77. Support your favorite birding spots.
When I was a little girl, I used to play on property that belonged to Automatic Electric, a huge industrial complex with a tree-lined creek on its extensive grounds. My family had frequent picnics in Chicago forest preserves, where I would take little hikes by myself while everyone else socialized. It never occurred to me that any of my favorite haunts would remain while only as long as their private owners of (in the case of the forest preserves) their public managing agencies and the Chicago taxpayers who funded them chose to let them remain that way. Even when I played in my backyard, I could see that none of the birds I enjoyed—not the robins or cardinals or colorful little songbirds passing through—lived entirely in my backyard. As far as enjoying the out-of-doors, we’re all dependent on the kindness and funding of strangers. All wild habitat “belongs” to someone or something, either public or private. And whether land is under the control of an individual, a corporation, a conservation organization, or a public agency, decisions regarding its management can be made very quickly, flattening even the most pristine, critical habitat into a discount department store parking lot in short order. We can exert public pressure on governmental agencies to protect public lands or to enforce environmental regulations on private lands, but those agencies are pressured by other interests as well. How can we ensure that there will continue to be wild spaces for our children and future generations, much less for birds and wildlife?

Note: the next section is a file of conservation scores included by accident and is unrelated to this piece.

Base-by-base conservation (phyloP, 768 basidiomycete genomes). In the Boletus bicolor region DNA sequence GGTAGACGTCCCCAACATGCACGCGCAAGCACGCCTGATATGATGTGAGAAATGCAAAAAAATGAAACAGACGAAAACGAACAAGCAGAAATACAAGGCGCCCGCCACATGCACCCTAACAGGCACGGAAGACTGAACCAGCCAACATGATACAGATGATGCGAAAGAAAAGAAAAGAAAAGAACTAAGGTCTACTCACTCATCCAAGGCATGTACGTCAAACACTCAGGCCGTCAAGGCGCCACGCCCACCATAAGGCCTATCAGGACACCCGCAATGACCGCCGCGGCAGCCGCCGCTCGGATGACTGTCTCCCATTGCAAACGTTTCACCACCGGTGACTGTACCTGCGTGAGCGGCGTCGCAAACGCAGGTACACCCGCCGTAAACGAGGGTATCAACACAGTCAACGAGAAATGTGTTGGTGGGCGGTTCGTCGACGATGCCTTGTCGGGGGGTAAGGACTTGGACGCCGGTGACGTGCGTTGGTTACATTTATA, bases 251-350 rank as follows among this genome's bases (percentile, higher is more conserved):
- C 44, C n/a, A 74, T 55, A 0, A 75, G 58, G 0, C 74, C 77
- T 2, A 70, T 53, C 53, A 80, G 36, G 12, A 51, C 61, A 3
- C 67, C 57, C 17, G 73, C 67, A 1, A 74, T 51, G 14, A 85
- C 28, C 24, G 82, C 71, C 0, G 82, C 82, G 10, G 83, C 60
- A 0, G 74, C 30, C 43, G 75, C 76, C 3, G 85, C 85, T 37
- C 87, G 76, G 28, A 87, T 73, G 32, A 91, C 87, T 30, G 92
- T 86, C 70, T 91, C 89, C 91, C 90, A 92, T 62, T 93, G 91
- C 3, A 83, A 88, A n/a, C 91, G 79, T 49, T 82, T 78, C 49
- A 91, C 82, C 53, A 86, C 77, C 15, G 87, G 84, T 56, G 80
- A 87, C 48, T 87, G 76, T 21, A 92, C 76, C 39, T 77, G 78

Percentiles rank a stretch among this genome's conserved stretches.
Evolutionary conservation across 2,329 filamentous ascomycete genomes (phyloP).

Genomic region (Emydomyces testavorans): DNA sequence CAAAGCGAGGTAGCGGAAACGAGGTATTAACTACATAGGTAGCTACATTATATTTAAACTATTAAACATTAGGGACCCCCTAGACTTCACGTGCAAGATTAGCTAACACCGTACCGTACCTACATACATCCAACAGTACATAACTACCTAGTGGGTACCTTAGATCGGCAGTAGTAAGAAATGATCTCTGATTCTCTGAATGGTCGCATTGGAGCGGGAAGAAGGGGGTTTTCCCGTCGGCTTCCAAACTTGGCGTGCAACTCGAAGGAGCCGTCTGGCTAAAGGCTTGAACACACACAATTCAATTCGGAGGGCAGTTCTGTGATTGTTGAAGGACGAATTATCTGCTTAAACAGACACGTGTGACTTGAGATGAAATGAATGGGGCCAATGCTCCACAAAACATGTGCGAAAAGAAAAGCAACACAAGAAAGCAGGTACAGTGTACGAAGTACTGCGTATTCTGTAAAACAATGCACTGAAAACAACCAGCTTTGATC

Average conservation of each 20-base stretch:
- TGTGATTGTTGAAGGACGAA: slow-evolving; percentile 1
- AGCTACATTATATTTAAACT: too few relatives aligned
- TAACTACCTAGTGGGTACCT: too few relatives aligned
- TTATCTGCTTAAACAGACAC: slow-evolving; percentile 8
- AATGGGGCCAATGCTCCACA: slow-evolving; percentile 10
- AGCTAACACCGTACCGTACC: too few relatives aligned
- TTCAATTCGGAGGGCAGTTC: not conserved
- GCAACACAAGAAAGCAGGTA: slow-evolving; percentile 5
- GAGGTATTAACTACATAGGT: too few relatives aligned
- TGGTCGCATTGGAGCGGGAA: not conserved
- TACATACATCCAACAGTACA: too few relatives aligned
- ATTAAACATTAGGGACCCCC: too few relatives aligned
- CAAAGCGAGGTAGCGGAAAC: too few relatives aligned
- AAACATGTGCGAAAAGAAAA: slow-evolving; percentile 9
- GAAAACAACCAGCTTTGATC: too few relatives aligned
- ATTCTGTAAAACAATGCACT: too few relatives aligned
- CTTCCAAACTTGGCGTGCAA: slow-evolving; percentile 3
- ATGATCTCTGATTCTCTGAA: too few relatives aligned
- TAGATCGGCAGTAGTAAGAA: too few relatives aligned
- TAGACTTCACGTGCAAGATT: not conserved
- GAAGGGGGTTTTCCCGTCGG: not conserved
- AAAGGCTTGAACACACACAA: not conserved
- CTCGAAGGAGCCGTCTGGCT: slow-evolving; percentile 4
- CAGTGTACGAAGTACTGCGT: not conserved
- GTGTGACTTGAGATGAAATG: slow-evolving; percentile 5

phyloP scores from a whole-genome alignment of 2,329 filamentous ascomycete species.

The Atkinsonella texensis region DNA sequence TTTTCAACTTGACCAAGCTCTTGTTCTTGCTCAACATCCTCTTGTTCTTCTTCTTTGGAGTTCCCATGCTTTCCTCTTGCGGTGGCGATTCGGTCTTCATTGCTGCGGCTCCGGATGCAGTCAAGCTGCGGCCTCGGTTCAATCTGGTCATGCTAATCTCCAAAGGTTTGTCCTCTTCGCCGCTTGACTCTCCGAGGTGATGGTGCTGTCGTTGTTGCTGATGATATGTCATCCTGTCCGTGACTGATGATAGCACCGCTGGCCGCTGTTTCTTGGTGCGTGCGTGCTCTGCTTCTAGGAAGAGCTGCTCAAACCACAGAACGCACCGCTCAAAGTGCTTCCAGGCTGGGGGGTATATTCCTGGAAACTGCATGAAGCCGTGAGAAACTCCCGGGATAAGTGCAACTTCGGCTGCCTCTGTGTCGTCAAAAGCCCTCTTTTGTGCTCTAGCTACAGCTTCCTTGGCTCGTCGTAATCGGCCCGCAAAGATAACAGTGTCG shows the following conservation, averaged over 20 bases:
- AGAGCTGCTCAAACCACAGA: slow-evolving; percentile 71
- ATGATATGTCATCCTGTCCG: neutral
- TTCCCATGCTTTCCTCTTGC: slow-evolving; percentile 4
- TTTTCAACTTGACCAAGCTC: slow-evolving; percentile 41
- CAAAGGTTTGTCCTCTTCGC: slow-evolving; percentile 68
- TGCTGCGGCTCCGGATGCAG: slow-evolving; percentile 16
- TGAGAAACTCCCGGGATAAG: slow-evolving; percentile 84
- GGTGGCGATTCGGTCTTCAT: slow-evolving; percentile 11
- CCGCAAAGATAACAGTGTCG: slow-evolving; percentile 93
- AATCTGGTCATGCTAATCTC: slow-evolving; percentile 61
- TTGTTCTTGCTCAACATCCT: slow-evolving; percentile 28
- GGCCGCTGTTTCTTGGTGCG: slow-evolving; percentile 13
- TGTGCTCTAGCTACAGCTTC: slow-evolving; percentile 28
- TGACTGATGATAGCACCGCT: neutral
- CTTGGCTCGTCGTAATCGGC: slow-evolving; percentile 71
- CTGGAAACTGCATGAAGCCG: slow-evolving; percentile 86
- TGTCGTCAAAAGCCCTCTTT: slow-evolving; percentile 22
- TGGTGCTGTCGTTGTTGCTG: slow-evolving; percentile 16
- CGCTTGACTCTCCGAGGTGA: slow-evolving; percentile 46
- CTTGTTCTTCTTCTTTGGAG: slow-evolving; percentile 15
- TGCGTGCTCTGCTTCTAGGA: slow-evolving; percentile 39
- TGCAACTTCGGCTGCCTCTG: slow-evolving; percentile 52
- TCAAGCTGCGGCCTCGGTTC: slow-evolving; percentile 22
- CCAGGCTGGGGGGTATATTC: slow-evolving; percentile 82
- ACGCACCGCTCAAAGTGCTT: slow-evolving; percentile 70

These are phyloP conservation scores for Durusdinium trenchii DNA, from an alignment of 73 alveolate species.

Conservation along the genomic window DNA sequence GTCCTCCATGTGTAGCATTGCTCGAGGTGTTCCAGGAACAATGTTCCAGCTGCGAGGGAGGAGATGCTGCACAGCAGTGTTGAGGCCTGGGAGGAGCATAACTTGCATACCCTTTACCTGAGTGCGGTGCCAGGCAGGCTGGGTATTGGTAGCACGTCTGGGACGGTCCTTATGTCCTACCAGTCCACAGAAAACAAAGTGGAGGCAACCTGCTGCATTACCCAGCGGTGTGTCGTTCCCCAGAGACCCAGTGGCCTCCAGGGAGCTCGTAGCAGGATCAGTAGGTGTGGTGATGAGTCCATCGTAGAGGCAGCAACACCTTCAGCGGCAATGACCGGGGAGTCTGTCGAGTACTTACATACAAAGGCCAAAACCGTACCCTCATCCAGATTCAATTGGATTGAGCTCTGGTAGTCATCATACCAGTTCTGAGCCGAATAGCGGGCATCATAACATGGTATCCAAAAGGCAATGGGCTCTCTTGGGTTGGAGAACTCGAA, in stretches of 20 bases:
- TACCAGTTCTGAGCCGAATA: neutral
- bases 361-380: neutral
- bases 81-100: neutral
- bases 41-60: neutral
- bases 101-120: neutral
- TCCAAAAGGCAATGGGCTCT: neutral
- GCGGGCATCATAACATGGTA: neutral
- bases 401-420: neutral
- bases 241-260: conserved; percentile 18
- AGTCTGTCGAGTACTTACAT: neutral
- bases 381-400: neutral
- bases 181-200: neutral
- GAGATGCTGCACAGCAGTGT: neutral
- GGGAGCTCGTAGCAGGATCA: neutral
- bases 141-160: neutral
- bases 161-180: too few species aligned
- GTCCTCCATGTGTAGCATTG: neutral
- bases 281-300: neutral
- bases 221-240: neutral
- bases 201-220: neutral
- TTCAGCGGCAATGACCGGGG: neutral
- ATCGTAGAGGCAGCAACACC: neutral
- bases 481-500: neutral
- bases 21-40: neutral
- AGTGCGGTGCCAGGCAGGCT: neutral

We can make the greatest impact by taking a personal interest in, and responsibility for, the places we know and love best. Belonging to or even starting a “Friends of” organization to support nearby national wildlife refuges, parks, and other public lands is one way. Letting managers and landowners know how much we value a spot and appreciate its quality habitat is also important. Paying entrance and parking fees to parks and private birding spots should go without saying, but some people, even prominent, well-to-do birders, sometimes try to dodge this fundamental duty.
When we’re conscious of who or what entity is in charge of managing the land at our favorite birding destinations and show our support with both membership and entrance fees and additional contributions, we can make a huge difference in ensuring that wild habitat stays that way.
From 101 Ways to Help Birds, published by Stackpole in 2006. Please consider buying the book to show that there is a market for bird conservation books. (Photos, links, and updated information at the end of some entries are not from the book.)